Rest Stop Stories Episode 10: Lunch Break
Time passes differently in the forest.
When you started working here, you didn’t know why a corporate headquarters would be built this close to deep, unending forest. The employee picnic tables and the occasional dropped memo seem so out of place at the line where ivy curls into the darkness. But today, a week into your new job, you’re grateful for it.
You aren’t hungry. The lunch you packed is long gone, eaten almost unconsciously as you tried to untangle the latest problem at your desk this morning. Four hours in, you are no closer to a solution than you were when you sat down. So it’s time for a long walk to settle your brain and let it chew over the possibilities in a new environment.
There’s no cell phone service in the woods. There’s barely cell phone service in the parking lot, if you’re being honest. Your lunch break lasts for one hour today, so you set yourself a timer and slide your phone into your pocket.
You go into the woods to escape the problem. It’s a simple problem, to be honest. The kind of problem you can leave on your desk at the end of the day. But the end of the workday is still four hours away and you need to get this problem untangled or you’ll spend the rest of the day with it gnawing at your mind. As you step in among the sun dappled trees and breathe in the cool, pine-touched air, you can feel your mind already settling.
A deeper walk will be good.
The sun seems to be coming from behind you as you walk along the worn path, warming your back while a cool breeze caresses your face. It’s late spring, the blossoms have already fallen to reveal deep green leaves hanging heavily all around you.
You push aside bushes and branches to stay on the path, barely noticing the land around you as your mind drifts back to the problem at work. Could you move some money over from another account? Push the payment off a couple days? There is ivy creeping up the trunk of the tree in front of you, the sunlight barely hitting it from above you.
The sun is blocked as you step off the path, just a little ways. There’s a thicket of trees just to the side and it seems like a comfortable place to sit and reflect for a moment. You’ve still got thirty minutes until you need to be back at your desk and you hate to admit it, but you’re a little winded right now.
Bloated mushrooms crowd along the base a large stump in the thicket. They smell of rot, but almost in a clean way you’ve never considered before. Decay and darkness, but all of it natural. You wonder briefly how long it’s been since the tree itself fell.
Your mind wanders for a bit as you sit in the darkened thicket. There’s still sunlight, but barely penetrates the canopy above you. Eventually with a start you realize you have solved the problem. And are about to be late getting back to work.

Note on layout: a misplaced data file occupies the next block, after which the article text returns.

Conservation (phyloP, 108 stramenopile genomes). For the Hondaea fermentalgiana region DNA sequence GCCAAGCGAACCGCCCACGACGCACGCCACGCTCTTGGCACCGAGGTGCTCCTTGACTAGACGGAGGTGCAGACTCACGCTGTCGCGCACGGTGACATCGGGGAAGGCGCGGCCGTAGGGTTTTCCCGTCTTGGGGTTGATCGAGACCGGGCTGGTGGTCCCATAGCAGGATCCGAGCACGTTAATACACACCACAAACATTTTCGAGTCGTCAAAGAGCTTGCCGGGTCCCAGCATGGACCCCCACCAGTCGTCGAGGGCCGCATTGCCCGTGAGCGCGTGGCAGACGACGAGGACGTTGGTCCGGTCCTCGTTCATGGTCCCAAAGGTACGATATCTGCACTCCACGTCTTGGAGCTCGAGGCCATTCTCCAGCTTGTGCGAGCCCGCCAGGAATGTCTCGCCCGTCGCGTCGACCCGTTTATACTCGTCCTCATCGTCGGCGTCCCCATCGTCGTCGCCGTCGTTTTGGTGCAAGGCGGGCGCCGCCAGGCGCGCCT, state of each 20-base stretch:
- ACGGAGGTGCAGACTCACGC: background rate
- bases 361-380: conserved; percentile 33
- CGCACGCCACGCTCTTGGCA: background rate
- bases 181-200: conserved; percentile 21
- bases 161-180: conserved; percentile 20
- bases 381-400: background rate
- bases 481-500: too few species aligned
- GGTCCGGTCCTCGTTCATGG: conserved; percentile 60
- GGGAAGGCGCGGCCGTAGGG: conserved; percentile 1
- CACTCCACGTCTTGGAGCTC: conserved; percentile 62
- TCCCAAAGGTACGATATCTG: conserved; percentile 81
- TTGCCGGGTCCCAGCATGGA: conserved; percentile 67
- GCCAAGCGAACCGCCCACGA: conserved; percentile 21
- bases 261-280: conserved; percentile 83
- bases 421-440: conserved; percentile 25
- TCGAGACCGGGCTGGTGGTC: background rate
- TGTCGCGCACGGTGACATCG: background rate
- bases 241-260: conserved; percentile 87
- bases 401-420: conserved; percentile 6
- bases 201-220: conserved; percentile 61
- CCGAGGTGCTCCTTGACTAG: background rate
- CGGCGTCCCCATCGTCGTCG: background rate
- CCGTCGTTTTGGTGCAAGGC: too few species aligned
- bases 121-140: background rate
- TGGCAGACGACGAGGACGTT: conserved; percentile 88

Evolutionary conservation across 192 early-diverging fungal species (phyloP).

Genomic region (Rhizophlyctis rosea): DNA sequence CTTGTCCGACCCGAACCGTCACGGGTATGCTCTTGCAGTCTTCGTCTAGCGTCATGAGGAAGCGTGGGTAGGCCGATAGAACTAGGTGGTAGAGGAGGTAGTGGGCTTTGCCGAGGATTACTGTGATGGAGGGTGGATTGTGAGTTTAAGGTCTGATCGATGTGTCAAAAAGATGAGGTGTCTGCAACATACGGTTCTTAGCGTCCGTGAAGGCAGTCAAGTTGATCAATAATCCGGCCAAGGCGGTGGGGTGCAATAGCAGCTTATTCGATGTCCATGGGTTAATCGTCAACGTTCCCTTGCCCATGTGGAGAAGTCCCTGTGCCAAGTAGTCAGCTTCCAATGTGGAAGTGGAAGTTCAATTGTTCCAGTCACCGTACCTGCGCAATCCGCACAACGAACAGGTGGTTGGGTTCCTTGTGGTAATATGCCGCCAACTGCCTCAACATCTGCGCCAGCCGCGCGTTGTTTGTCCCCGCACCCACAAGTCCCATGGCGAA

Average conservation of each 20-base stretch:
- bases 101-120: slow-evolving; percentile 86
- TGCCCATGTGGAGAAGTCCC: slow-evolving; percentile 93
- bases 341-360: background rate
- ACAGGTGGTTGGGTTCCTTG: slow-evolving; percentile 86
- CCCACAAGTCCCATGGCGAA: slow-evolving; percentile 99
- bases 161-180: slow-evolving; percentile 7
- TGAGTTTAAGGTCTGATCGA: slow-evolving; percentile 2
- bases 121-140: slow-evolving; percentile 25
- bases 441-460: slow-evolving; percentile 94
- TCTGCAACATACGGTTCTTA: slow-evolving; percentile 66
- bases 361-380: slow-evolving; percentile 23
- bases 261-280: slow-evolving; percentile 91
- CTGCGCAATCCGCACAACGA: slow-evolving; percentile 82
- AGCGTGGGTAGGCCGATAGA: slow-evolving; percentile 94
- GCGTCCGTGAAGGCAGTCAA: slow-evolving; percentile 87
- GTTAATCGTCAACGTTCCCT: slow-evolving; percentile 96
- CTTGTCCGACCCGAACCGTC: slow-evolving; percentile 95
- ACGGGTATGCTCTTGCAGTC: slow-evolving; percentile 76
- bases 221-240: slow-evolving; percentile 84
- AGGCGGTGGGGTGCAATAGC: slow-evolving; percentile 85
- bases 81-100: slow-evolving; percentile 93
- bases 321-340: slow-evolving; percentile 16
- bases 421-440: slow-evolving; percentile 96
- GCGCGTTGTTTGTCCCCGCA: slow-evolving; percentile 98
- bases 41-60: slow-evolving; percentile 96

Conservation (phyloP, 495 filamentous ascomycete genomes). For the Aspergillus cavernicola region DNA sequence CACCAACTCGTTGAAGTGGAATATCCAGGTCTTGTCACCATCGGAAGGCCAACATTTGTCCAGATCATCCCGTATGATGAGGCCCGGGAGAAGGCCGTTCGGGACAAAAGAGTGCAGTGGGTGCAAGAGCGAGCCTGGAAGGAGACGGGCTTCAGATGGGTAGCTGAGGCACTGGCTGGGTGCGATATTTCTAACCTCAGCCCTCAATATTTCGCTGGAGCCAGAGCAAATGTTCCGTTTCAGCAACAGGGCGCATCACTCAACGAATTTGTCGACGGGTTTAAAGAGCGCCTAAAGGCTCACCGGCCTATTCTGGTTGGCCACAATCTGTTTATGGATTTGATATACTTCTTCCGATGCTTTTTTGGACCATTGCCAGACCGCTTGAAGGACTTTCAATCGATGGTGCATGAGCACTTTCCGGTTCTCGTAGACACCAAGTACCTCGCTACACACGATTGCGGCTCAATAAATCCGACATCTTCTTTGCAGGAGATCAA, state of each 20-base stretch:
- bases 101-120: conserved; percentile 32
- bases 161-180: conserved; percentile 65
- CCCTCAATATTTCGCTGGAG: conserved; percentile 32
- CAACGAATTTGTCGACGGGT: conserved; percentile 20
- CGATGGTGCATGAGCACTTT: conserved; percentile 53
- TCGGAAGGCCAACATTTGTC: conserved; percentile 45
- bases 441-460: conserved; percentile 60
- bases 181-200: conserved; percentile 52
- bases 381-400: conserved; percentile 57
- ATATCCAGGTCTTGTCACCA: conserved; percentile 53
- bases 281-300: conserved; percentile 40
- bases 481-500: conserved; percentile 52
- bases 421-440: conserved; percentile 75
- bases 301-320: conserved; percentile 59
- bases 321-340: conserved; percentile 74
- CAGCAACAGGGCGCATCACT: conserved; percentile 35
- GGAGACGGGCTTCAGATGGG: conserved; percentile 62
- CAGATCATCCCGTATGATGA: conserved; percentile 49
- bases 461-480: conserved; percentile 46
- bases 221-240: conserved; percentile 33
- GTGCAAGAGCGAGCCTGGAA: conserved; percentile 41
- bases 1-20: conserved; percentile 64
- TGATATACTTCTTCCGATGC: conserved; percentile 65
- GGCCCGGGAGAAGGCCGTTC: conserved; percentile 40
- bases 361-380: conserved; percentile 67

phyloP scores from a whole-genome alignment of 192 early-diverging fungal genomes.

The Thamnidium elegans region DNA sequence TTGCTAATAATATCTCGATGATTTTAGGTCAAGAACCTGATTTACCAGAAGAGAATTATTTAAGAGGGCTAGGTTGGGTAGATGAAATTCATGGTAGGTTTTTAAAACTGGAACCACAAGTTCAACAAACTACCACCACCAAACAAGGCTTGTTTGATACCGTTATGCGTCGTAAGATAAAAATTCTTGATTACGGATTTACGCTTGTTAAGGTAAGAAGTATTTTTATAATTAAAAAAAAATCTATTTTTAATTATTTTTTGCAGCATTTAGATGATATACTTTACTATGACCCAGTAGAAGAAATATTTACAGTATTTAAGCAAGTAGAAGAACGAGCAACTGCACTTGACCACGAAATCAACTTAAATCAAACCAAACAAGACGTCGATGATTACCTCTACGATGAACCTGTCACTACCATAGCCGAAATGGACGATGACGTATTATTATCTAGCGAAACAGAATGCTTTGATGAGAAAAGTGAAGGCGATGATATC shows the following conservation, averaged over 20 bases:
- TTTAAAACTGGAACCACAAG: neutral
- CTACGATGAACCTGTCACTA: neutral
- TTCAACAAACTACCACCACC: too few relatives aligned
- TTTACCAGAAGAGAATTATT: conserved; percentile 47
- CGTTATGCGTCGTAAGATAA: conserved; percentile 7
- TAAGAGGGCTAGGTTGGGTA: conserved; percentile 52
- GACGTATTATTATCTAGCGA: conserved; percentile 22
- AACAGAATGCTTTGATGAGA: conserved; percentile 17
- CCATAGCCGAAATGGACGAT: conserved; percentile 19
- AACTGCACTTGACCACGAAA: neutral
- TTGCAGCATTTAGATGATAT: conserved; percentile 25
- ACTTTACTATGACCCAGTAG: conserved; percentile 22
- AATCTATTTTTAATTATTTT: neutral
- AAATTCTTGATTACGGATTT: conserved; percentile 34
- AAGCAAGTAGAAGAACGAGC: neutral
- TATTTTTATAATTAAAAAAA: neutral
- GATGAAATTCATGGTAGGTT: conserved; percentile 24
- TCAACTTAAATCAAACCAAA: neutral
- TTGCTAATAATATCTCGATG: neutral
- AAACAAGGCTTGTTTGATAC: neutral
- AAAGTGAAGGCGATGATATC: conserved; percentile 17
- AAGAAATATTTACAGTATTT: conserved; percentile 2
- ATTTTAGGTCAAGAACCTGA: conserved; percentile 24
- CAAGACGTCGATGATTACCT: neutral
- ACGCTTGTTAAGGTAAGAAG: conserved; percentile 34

It’s a simple solution, you think to yourself as you walk the small ways back to the path. Just moving a few numbers around on a spreadsheet. You can have it done within twenty minutes when you get back to your desk.
You almost feel silly that you didn’t think of it before. But you understand that sometimes the brain just needs a break in order to see what’s in front of it.
The path still looks the same, like no time passed at all. The leaves on the ground, final remnants of last fall’s glory, lay in the same spots, untouched by the breezes that have played through the trees through your lunch break. You barely notice them as you walk back.
But as you reach the edge of the woods, you pause. When you walked into the forest, you clearly remember passing several picnic tables, a company memo littered by the trash cans, and a beat up Elantra parked on the far end of the lot. But you’ve reached the end of the path and none of those things are there. It’s just more trees. If it weren’t for the rusted pole you know held a streetlight this morning, you might think you took a wrong turn.
You did not.
Trembling, you step past the pole and focus your gaze on a stone foundation before you. It’s large and weathered, like the stone walls that crisscross the region. But it’s clearly stone and it’s clearly from a corporate headquarters that was strangely built on the edge of a thick forest.
You turn and make your way back toward the trees. Those haven’t changed. The emerald canopy still drifts in the wind, a vision of security. But as you walk back past the ivy, you think about how you shouldn’t have been surprised.
After all, time passes differently in the forest.